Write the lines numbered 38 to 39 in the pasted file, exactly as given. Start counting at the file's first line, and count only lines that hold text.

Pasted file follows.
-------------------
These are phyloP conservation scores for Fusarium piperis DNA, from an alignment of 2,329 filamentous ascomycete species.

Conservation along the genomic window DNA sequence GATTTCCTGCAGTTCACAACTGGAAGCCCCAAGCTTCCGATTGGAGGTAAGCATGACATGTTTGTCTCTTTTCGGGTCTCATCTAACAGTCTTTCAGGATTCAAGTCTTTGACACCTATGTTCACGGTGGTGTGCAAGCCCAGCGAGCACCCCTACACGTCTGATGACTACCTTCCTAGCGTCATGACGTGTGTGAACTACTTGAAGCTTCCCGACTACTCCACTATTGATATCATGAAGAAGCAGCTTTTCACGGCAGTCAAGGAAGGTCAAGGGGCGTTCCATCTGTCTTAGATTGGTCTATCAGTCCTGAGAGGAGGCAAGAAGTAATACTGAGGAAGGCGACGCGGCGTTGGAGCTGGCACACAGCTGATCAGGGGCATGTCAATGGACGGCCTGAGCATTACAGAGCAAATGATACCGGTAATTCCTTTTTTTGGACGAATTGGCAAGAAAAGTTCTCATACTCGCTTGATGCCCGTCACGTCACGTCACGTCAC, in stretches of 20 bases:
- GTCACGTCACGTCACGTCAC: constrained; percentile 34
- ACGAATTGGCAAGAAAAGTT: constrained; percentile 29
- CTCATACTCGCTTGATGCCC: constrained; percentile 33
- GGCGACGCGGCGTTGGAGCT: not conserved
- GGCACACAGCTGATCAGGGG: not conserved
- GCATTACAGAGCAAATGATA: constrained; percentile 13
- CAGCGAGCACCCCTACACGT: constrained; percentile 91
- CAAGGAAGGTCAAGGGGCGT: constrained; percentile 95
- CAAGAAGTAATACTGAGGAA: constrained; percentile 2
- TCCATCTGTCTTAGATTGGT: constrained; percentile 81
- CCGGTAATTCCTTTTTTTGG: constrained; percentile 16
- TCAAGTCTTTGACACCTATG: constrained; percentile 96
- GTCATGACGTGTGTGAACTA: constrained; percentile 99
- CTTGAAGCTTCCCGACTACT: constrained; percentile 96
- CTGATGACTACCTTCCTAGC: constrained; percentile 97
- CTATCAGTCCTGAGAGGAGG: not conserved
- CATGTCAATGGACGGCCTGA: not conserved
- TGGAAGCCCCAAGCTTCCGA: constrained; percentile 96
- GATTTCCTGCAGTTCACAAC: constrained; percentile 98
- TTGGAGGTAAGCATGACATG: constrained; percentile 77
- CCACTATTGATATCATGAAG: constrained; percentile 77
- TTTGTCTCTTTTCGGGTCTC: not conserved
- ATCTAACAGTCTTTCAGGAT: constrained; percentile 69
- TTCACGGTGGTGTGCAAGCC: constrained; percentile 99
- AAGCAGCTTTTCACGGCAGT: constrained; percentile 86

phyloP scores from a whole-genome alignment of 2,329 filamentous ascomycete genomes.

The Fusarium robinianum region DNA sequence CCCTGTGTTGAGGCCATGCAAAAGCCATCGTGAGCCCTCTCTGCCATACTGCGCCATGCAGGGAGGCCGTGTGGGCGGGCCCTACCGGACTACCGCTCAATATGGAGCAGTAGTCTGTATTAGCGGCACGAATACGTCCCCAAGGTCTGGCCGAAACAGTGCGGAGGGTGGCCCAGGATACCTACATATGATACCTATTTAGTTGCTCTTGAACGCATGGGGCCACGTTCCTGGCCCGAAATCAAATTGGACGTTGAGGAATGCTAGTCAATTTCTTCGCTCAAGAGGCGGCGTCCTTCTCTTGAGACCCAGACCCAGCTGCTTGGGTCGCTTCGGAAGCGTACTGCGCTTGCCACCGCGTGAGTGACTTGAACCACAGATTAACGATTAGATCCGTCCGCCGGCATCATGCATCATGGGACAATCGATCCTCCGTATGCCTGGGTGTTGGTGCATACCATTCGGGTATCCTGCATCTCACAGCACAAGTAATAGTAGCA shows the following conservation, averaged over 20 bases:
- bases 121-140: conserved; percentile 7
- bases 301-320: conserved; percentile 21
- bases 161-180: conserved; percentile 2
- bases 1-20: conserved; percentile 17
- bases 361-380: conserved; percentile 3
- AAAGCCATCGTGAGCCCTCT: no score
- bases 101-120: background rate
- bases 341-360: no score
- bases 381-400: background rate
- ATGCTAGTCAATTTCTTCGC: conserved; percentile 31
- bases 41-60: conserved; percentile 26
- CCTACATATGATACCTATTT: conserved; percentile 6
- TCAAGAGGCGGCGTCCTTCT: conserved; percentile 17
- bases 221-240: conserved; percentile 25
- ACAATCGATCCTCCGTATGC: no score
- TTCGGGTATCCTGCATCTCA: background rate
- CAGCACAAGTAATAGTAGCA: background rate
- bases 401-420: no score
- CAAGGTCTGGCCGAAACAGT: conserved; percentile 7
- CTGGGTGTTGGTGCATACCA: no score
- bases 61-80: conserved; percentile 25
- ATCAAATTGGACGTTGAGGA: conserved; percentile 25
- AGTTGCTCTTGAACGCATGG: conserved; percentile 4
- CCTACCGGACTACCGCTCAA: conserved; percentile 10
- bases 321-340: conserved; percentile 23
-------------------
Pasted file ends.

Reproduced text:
- bases 381-400: background rate
- ATGCTAGTCAATTTCTTCGC: conserved; percentile 31